WUSC is supporting women in Ghana to claim their place in professions they want to join, even though the road to get there isn’t easy.
WUSC is supporting women in Ghana to claim their place in professions they want to join.

Deconstructing Stereotypes for a Future of Possibilities

WUSC is supporting women in Ghana to claim their place in professions they want to join, even though the road to get there isn’t easy. How do we do that? By deconstructing stereotypes and changing attitudes about “women’s work,” increasing training and apprenticeship programs, and engaging workplaces and industries to provide equal opportunities for women.

Supporting women’s economic empowerment has never been more important. We cannot build a more prosperous and equitable world if we are leaving half the population behind.

In Ghana, there are many challenges for young women wanting to enter what are perceived as “male” trades. As a result, many young women do not receive a lot of support from their friends and family when they seek to enter those professions, even though they are rewarding and well-earning. Families may want to support their dreams, but they know it’s going to be a difficult journey, and may find it hard to encourage them to take such a big risk.

A key pillar of the work WUSC does with our partners in Ghana is to engage the public with information that breaks down stereotypes about “women’s work.” We support outreach and awareness programs held at the community, industry, and national levels about the roles women can play in male dominated fields.

Sexual and gender-based harassment in training institutions and in the workplace are some of the biggest barriers women face. Systemic change is needed to really make a difference. So, we started by working through local women’s groups to create policies and procedures at local institutions to address sexual harassment and gender discrimination.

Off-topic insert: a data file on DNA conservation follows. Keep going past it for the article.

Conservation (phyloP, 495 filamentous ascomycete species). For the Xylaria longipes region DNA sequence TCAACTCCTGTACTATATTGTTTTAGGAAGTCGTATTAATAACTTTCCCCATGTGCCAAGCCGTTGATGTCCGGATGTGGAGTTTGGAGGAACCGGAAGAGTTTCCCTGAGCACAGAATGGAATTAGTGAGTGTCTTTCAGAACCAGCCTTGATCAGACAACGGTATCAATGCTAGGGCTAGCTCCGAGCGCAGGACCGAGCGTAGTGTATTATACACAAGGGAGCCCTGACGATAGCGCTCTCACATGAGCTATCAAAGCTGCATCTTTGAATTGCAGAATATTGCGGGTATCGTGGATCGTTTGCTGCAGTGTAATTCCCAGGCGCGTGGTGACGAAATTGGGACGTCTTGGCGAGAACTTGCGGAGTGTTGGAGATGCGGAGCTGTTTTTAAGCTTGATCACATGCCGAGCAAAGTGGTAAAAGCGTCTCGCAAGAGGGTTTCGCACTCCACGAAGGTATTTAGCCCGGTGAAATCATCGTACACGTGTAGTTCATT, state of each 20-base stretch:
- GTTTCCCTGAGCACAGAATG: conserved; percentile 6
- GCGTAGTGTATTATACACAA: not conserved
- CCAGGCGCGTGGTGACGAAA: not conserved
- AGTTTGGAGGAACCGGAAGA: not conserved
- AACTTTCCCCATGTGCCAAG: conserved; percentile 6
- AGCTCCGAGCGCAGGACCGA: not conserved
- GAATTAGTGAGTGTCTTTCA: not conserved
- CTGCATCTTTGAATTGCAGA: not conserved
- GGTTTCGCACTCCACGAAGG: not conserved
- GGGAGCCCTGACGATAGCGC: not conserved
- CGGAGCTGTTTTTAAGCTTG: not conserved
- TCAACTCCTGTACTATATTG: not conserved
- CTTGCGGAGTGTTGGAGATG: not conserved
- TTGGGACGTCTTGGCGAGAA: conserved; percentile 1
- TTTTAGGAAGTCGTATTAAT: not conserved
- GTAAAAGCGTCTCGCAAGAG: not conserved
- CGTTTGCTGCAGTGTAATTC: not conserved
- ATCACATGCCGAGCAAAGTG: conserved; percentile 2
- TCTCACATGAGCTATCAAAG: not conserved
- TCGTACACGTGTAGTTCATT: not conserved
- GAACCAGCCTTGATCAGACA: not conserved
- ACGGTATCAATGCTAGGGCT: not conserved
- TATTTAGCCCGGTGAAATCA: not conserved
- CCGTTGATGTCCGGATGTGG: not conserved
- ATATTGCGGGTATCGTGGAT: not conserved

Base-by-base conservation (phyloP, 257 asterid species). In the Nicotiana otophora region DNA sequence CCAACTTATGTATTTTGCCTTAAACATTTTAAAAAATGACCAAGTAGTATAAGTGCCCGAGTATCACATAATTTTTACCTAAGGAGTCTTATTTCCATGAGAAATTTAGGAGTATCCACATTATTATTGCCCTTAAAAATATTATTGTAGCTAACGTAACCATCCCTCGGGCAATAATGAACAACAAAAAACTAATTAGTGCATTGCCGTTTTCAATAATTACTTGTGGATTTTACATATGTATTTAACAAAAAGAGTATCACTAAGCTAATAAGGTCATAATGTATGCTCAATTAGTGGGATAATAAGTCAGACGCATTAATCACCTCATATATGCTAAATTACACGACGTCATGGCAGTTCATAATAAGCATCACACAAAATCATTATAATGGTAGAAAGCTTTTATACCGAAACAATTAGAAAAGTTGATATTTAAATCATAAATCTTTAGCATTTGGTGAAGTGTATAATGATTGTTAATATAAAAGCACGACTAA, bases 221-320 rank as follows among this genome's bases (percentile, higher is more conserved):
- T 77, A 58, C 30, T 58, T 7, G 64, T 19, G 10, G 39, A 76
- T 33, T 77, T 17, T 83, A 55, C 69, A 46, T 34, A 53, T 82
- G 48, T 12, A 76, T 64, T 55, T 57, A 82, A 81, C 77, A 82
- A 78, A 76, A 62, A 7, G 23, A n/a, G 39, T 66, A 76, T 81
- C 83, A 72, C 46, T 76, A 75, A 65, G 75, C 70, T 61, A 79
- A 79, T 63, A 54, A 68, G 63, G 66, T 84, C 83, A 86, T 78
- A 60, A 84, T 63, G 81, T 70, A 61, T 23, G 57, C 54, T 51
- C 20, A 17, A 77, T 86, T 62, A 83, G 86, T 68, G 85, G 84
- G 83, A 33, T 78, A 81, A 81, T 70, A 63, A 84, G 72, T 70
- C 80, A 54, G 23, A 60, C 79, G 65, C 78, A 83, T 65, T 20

The results are encouraging. WUSC is helping change attitudes about women joining traditionally male-dominated professions through increased training and apprenticeship programs targeted for women, and engaging workplaces and industries to provide safe, welcoming, and equal opportunities for women.

When women learn a trade – whether it’s as electricians, auto mechanics, welders, or designers – they gain not just skills, but a whole new world of opportunity. They become valuable contributors to their families and communities.

This isn’t just the right thing to do — it’s good business, too. Companies not only receive qualified candidates, but have the added benefits of a diverse workforce.

But first we must level the playing field. As long as we’re living in a society where women face systemic barriers to success—driven by generations of structural inequality—we’ll need programs and pathways that give everyone a future of possibilities. 

We must create environments where women feel empowered to take a leap into exciting, rewarding and well-earning professions. The women in Ghana who are taking those leaps now are not only changing their futures for the better, but also for the young girls who look up to them.

WUSC works to create a better world for all young people. To learn more, start here or subscribe to get highlights straight to your inbox. Interested in volunteering internationally? View our current opportunities. Looking for a new career opportunity? Check out our current job openings. Or show your support for our cause by making a donation.


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